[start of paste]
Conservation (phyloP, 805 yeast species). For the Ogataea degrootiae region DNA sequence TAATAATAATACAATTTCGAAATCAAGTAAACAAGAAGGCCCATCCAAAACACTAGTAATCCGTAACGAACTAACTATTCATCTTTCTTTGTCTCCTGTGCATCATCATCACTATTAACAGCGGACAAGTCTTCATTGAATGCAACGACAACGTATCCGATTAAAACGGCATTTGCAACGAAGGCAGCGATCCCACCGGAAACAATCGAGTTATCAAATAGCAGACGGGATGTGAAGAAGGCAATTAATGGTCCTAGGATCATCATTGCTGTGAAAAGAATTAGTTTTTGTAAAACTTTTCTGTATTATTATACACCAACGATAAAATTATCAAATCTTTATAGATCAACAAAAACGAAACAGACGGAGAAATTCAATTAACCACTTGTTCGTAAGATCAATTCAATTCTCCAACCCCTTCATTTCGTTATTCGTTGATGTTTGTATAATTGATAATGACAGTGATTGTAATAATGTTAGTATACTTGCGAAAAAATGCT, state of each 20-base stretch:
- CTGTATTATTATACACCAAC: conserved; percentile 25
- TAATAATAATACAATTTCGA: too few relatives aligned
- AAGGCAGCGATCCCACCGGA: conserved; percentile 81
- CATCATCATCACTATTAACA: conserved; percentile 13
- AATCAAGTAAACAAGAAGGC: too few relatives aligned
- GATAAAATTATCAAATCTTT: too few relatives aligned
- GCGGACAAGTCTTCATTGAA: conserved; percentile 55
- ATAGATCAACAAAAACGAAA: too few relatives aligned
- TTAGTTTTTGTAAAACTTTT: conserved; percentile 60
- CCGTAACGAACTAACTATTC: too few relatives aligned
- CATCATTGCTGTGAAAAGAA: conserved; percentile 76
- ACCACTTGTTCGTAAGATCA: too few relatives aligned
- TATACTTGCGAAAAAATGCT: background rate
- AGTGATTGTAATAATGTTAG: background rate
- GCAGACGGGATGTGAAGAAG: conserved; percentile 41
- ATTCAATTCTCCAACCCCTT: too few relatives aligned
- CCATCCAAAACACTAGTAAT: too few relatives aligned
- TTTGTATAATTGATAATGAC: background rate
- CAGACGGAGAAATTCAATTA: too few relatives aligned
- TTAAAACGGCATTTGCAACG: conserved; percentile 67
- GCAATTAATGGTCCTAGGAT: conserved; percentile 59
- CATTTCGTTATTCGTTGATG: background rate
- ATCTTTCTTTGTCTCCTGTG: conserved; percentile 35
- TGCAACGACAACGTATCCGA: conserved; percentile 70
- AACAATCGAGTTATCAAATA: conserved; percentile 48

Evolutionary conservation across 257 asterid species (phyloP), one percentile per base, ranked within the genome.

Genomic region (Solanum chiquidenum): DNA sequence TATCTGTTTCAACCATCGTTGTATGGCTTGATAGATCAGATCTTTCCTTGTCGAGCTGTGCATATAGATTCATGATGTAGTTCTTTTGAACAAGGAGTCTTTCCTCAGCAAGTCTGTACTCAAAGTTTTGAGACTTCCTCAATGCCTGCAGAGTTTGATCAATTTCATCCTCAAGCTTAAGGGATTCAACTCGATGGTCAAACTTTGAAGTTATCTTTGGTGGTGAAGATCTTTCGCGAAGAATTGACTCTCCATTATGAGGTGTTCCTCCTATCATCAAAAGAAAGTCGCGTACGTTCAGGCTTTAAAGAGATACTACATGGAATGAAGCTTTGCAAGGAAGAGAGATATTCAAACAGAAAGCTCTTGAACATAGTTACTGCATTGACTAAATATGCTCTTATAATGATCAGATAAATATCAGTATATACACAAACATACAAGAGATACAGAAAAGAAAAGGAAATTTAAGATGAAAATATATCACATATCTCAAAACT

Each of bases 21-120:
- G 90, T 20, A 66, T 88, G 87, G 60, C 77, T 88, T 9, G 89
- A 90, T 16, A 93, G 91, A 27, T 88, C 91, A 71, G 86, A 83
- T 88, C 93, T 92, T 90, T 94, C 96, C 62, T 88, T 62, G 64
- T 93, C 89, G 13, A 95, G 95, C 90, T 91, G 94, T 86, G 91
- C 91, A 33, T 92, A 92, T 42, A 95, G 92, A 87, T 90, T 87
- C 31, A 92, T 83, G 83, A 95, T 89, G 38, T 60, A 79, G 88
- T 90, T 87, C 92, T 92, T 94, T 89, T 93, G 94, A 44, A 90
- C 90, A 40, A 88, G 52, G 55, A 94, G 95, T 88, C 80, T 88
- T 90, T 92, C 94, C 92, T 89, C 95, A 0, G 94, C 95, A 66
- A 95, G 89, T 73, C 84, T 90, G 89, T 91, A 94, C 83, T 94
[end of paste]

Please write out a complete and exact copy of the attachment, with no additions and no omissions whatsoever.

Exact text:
Conservation (phyloP, 805 yeast species). For the Ogataea degrootiae region DNA sequence TAATAATAATACAATTTCGAAATCAAGTAAACAAGAAGGCCCATCCAAAACACTAGTAATCCGTAACGAACTAACTATTCATCTTTCTTTGTCTCCTGTGCATCATCATCACTATTAACAGCGGACAAGTCTTCATTGAATGCAACGACAACGTATCCGATTAAAACGGCATTTGCAACGAAGGCAGCGATCCCACCGGAAACAATCGAGTTATCAAATAGCAGACGGGATGTGAAGAAGGCAATTAATGGTCCTAGGATCATCATTGCTGTGAAAAGAATTAGTTTTTGTAAAACTTTTCTGTATTATTATACACCAACGATAAAATTATCAAATCTTTATAGATCAACAAAAACGAAACAGACGGAGAAATTCAATTAACCACTTGTTCGTAAGATCAATTCAATTCTCCAACCCCTTCATTTCGTTATTCGTTGATGTTTGTATAATTGATAATGACAGTGATTGTAATAATGTTAGTATACTTGCGAAAAAATGCT, state of each 20-base stretch:
- CTGTATTATTATACACCAAC: conserved; percentile 25
- TAATAATAATACAATTTCGA: too few relatives aligned
- AAGGCAGCGATCCCACCGGA: conserved; percentile 81
- CATCATCATCACTATTAACA: conserved; percentile 13
- AATCAAGTAAACAAGAAGGC: too few relatives aligned
- GATAAAATTATCAAATCTTT: too few relatives aligned
- GCGGACAAGTCTTCATTGAA: conserved; percentile 55
- ATAGATCAACAAAAACGAAA: too few relatives aligned
- TTAGTTTTTGTAAAACTTTT: conserved; percentile 60
- CCGTAACGAACTAACTATTC: too few relatives aligned
- CATCATTGCTGTGAAAAGAA: conserved; percentile 76
- ACCACTTGTTCGTAAGATCA: too few relatives aligned
- TATACTTGCGAAAAAATGCT: background rate
- AGTGATTGTAATAATGTTAG: background rate
- GCAGACGGGATGTGAAGAAG: conserved; percentile 41
- ATTCAATTCTCCAACCCCTT: too few relatives aligned
- CCATCCAAAACACTAGTAAT: too few relatives aligned
- TTTGTATAATTGATAATGAC: background rate
- CAGACGGAGAAATTCAATTA: too few relatives aligned
- TTAAAACGGCATTTGCAACG: conserved; percentile 67
- GCAATTAATGGTCCTAGGAT: conserved; percentile 59
- CATTTCGTTATTCGTTGATG: background rate
- ATCTTTCTTTGTCTCCTGTG: conserved; percentile 35
- TGCAACGACAACGTATCCGA: conserved; percentile 70
- AACAATCGAGTTATCAAATA: conserved; percentile 48

Evolutionary conservation across 257 asterid species (phyloP), one percentile per base, ranked within the genome.

Genomic region (Solanum chiquidenum): DNA sequence TATCTGTTTCAACCATCGTTGTATGGCTTGATAGATCAGATCTTTCCTTGTCGAGCTGTGCATATAGATTCATGATGTAGTTCTTTTGAACAAGGAGTCTTTCCTCAGCAAGTCTGTACTCAAAGTTTTGAGACTTCCTCAATGCCTGCAGAGTTTGATCAATTTCATCCTCAAGCTTAAGGGATTCAACTCGATGGTCAAACTTTGAAGTTATCTTTGGTGGTGAAGATCTTTCGCGAAGAATTGACTCTCCATTATGAGGTGTTCCTCCTATCATCAAAAGAAAGTCGCGTACGTTCAGGCTTTAAAGAGATACTACATGGAATGAAGCTTTGCAAGGAAGAGAGATATTCAAACAGAAAGCTCTTGAACATAGTTACTGCATTGACTAAATATGCTCTTATAATGATCAGATAAATATCAGTATATACACAAACATACAAGAGATACAGAAAAGAAAAGGAAATTTAAGATGAAAATATATCACATATCTCAAAACT

Each of bases 21-120:
- G 90, T 20, A 66, T 88, G 87, G 60, C 77, T 88, T 9, G 89
- A 90, T 16, A 93, G 91, A 27, T 88, C 91, A 71, G 86, A 83
- T 88, C 93, T 92, T 90, T 94, C 96, C 62, T 88, T 62, G 64
- T 93, C 89, G 13, A 95, G 95, C 90, T 91, G 94, T 86, G 91
- C 91, A 33, T 92, A 92, T 42, A 95, G 92, A 87, T 90, T 87
- C 31, A 92, T 83, G 83, A 95, T 89, G 38, T 60, A 79, G 88
- T 90, T 87, C 92, T 92, T 94, T 89, T 93, G 94, A 44, A 90
- C 90, A 40, A 88, G 52, G 55, A 94, G 95, T 88, C 80, T 88
- T 90, T 92, C 94, C 92, T 89, C 95, A 0, G 94, C 95, A 66
- A 95, G 89, T 73, C 84, T 90, G 89, T 91, A 94, C 83, T 94